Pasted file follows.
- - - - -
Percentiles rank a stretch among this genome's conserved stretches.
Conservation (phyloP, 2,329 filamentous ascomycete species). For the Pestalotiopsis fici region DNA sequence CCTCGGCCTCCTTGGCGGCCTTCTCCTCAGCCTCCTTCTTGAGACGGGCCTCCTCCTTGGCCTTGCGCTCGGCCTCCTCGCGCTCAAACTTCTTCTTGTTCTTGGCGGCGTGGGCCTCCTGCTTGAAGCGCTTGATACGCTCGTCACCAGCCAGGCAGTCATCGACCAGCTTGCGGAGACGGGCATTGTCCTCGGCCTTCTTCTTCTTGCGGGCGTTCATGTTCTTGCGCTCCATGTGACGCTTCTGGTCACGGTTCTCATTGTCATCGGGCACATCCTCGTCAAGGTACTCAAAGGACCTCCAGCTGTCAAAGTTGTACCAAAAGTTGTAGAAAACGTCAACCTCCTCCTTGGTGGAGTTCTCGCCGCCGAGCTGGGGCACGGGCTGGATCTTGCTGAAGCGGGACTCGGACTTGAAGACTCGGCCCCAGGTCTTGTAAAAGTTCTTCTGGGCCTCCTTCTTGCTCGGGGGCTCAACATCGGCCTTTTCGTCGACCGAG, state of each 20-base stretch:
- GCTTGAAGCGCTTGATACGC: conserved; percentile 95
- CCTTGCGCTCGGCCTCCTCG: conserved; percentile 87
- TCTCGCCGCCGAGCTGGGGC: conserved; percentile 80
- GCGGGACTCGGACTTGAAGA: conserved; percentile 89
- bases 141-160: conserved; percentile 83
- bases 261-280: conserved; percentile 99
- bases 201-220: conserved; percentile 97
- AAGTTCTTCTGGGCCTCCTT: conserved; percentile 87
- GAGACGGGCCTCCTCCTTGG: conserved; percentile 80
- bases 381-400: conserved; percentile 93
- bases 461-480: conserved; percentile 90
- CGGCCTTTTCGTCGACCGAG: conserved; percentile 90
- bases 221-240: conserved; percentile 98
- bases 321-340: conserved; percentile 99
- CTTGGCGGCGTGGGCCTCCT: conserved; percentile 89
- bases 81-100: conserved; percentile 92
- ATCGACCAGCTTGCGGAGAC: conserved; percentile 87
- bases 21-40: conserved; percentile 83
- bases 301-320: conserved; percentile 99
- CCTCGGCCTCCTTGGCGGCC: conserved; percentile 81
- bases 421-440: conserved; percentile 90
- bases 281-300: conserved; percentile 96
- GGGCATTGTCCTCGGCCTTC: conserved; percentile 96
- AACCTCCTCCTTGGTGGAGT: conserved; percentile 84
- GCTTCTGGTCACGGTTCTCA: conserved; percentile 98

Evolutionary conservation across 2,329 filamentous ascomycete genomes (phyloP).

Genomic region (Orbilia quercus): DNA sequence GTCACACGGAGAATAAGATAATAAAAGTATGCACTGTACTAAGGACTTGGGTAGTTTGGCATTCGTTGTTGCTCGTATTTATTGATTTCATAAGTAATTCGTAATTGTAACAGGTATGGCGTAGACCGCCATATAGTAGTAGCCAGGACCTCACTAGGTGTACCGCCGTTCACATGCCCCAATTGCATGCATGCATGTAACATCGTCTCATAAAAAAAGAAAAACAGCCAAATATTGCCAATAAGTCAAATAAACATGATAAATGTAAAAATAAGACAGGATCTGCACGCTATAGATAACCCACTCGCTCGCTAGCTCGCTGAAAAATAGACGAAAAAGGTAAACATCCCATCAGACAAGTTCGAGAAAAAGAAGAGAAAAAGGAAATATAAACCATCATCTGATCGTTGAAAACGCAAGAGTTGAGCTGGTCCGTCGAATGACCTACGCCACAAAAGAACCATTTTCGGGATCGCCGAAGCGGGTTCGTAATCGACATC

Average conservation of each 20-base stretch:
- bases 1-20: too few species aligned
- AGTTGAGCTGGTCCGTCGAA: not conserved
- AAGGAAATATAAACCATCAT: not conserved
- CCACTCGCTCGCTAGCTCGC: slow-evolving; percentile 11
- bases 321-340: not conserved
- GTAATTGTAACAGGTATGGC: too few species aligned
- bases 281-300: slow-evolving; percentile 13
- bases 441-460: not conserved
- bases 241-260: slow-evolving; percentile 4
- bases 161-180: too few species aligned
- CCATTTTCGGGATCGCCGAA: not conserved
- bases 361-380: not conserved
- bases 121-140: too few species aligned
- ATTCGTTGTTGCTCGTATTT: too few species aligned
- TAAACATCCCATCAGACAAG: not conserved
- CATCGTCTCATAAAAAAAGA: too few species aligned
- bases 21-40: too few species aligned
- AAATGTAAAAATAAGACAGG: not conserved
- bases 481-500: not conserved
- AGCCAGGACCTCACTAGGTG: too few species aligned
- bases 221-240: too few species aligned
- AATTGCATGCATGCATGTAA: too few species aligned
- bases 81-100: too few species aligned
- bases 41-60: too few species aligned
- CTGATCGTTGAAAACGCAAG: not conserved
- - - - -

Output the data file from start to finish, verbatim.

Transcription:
Percentiles rank a stretch among this genome's conserved stretches.
Conservation (phyloP, 2,329 filamentous ascomycete species). For the Pestalotiopsis fici region DNA sequence CCTCGGCCTCCTTGGCGGCCTTCTCCTCAGCCTCCTTCTTGAGACGGGCCTCCTCCTTGGCCTTGCGCTCGGCCTCCTCGCGCTCAAACTTCTTCTTGTTCTTGGCGGCGTGGGCCTCCTGCTTGAAGCGCTTGATACGCTCGTCACCAGCCAGGCAGTCATCGACCAGCTTGCGGAGACGGGCATTGTCCTCGGCCTTCTTCTTCTTGCGGGCGTTCATGTTCTTGCGCTCCATGTGACGCTTCTGGTCACGGTTCTCATTGTCATCGGGCACATCCTCGTCAAGGTACTCAAAGGACCTCCAGCTGTCAAAGTTGTACCAAAAGTTGTAGAAAACGTCAACCTCCTCCTTGGTGGAGTTCTCGCCGCCGAGCTGGGGCACGGGCTGGATCTTGCTGAAGCGGGACTCGGACTTGAAGACTCGGCCCCAGGTCTTGTAAAAGTTCTTCTGGGCCTCCTTCTTGCTCGGGGGCTCAACATCGGCCTTTTCGTCGACCGAG, state of each 20-base stretch:
- GCTTGAAGCGCTTGATACGC: conserved; percentile 95
- CCTTGCGCTCGGCCTCCTCG: conserved; percentile 87
- TCTCGCCGCCGAGCTGGGGC: conserved; percentile 80
- GCGGGACTCGGACTTGAAGA: conserved; percentile 89
- bases 141-160: conserved; percentile 83
- bases 261-280: conserved; percentile 99
- bases 201-220: conserved; percentile 97
- AAGTTCTTCTGGGCCTCCTT: conserved; percentile 87
- GAGACGGGCCTCCTCCTTGG: conserved; percentile 80
- bases 381-400: conserved; percentile 93
- bases 461-480: conserved; percentile 90
- CGGCCTTTTCGTCGACCGAG: conserved; percentile 90
- bases 221-240: conserved; percentile 98
- bases 321-340: conserved; percentile 99
- CTTGGCGGCGTGGGCCTCCT: conserved; percentile 89
- bases 81-100: conserved; percentile 92
- ATCGACCAGCTTGCGGAGAC: conserved; percentile 87
- bases 21-40: conserved; percentile 83
- bases 301-320: conserved; percentile 99
- CCTCGGCCTCCTTGGCGGCC: conserved; percentile 81
- bases 421-440: conserved; percentile 90
- bases 281-300: conserved; percentile 96
- GGGCATTGTCCTCGGCCTTC: conserved; percentile 96
- AACCTCCTCCTTGGTGGAGT: conserved; percentile 84
- GCTTCTGGTCACGGTTCTCA: conserved; percentile 98

Evolutionary conservation across 2,329 filamentous ascomycete genomes (phyloP).

Genomic region (Orbilia quercus): DNA sequence GTCACACGGAGAATAAGATAATAAAAGTATGCACTGTACTAAGGACTTGGGTAGTTTGGCATTCGTTGTTGCTCGTATTTATTGATTTCATAAGTAATTCGTAATTGTAACAGGTATGGCGTAGACCGCCATATAGTAGTAGCCAGGACCTCACTAGGTGTACCGCCGTTCACATGCCCCAATTGCATGCATGCATGTAACATCGTCTCATAAAAAAAGAAAAACAGCCAAATATTGCCAATAAGTCAAATAAACATGATAAATGTAAAAATAAGACAGGATCTGCACGCTATAGATAACCCACTCGCTCGCTAGCTCGCTGAAAAATAGACGAAAAAGGTAAACATCCCATCAGACAAGTTCGAGAAAAAGAAGAGAAAAAGGAAATATAAACCATCATCTGATCGTTGAAAACGCAAGAGTTGAGCTGGTCCGTCGAATGACCTACGCCACAAAAGAACCATTTTCGGGATCGCCGAAGCGGGTTCGTAATCGACATC

Average conservation of each 20-base stretch:
- bases 1-20: too few species aligned
- AGTTGAGCTGGTCCGTCGAA: not conserved
- AAGGAAATATAAACCATCAT: not conserved
- CCACTCGCTCGCTAGCTCGC: slow-evolving; percentile 11
- bases 321-340: not conserved
- GTAATTGTAACAGGTATGGC: too few species aligned
- bases 281-300: slow-evolving; percentile 13
- bases 441-460: not conserved
- bases 241-260: slow-evolving; percentile 4
- bases 161-180: too few species aligned
- CCATTTTCGGGATCGCCGAA: not conserved
- bases 361-380: not conserved
- bases 121-140: too few species aligned
- ATTCGTTGTTGCTCGTATTT: too few species aligned
- TAAACATCCCATCAGACAAG: not conserved
- CATCGTCTCATAAAAAAAGA: too few species aligned
- bases 21-40: too few species aligned
- AAATGTAAAAATAAGACAGG: not conserved
- bases 481-500: not conserved
- AGCCAGGACCTCACTAGGTG: too few species aligned
- bases 221-240: too few species aligned
- AATTGCATGCATGCATGTAA: too few species aligned
- bases 81-100: too few species aligned
- bases 41-60: too few species aligned
- CTGATCGTTGAAAACGCAAG: not conserved